I questioned the idea that 80% of computer attacks are from internal sources and asked if there was a reliable source for this oft-repeated claim.
If you include accidental actions that result in a breach of security (e.g. user clicking on .exe attachment in email) then the 80% figure is easy to justify; but I always got the impression the claim was that 80% of attacks originated from inside the perimeter, rather than 80% were allowed to succeed by the carelessness/poor education of people inside the perimeter.
This is quite important because one of the questions when securing environments of any size is to what extent you trust your users and administrators. Most organisations end up giving a lot of trust to a lot of internal people, simply because it's easier.
If most attacks originate from inside the organisation
then minimising that trust is a sensible policy. Sure, you need to educate people too, but educating criminals won't do much to stop them committing crimes : if they know more about your security setup it might even help them.
If insiders are merely unwitting dupes who permit external attacks, or accidentally break things
, then education and training might be more appropriate. You'll want to use compartmentalisation as well, but you'd probably put more emphasis on education; especially as compartmentalisation of administrators is complex, expensive and can increase downtime (e.g. the right person isn't around to fix a problem).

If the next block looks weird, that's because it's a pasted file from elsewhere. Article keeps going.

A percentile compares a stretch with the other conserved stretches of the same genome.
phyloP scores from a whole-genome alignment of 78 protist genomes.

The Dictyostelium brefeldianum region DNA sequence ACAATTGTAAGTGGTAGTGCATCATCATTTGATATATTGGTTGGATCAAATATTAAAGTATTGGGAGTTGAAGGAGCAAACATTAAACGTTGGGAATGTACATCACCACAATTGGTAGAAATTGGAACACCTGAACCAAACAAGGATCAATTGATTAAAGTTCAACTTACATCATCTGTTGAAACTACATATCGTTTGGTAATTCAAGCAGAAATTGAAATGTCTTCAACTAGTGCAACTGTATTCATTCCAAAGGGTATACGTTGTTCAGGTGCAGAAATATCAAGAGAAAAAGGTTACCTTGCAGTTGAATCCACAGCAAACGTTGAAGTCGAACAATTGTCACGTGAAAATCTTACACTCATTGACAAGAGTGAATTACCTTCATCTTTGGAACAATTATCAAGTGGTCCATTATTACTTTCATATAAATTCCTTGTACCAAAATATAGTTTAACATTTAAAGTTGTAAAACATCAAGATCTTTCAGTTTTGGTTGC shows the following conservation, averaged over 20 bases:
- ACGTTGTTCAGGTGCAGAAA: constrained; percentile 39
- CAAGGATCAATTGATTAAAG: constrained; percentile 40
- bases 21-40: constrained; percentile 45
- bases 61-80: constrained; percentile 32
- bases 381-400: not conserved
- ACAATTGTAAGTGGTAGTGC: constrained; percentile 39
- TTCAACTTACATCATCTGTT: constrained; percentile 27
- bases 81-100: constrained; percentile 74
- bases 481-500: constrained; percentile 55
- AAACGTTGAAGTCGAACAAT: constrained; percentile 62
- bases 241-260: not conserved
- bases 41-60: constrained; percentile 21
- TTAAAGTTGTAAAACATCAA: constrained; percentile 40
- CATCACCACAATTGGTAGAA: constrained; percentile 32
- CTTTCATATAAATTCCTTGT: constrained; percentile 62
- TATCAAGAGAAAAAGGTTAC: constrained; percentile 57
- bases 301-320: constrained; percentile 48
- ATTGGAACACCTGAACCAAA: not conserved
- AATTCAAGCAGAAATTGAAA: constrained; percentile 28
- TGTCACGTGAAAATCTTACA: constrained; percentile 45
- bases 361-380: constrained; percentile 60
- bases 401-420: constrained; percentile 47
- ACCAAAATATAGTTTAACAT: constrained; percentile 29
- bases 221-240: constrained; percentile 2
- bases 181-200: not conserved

So, which is it and what does the 80% figure really mean?
I have come across one firm bit of evidence which, whilst only indirect, does support the 80% figure as attacks originating inside. It applies to banks (i.e. large organisations where there is something worth stealing) and it relates to financial crime in general rather than computer crime.
The source is Ross Anderson's book "Security Engineering" (section 9.2.3).
A recent [survey] by accountants Ernst and Young reports that 82% of the worst frauds in 1999-2000 were committed by employees; nearly half of the perpetrators had been there over five years, and a third of them were managers.
(Original source : D. Sherwin, "Fraud - the Unmanaged Risk", in Financial Crime Review v1 no. 1 (Fall 2000), pp67-69).
Can anyone else point me in the direction of hard information on this subject?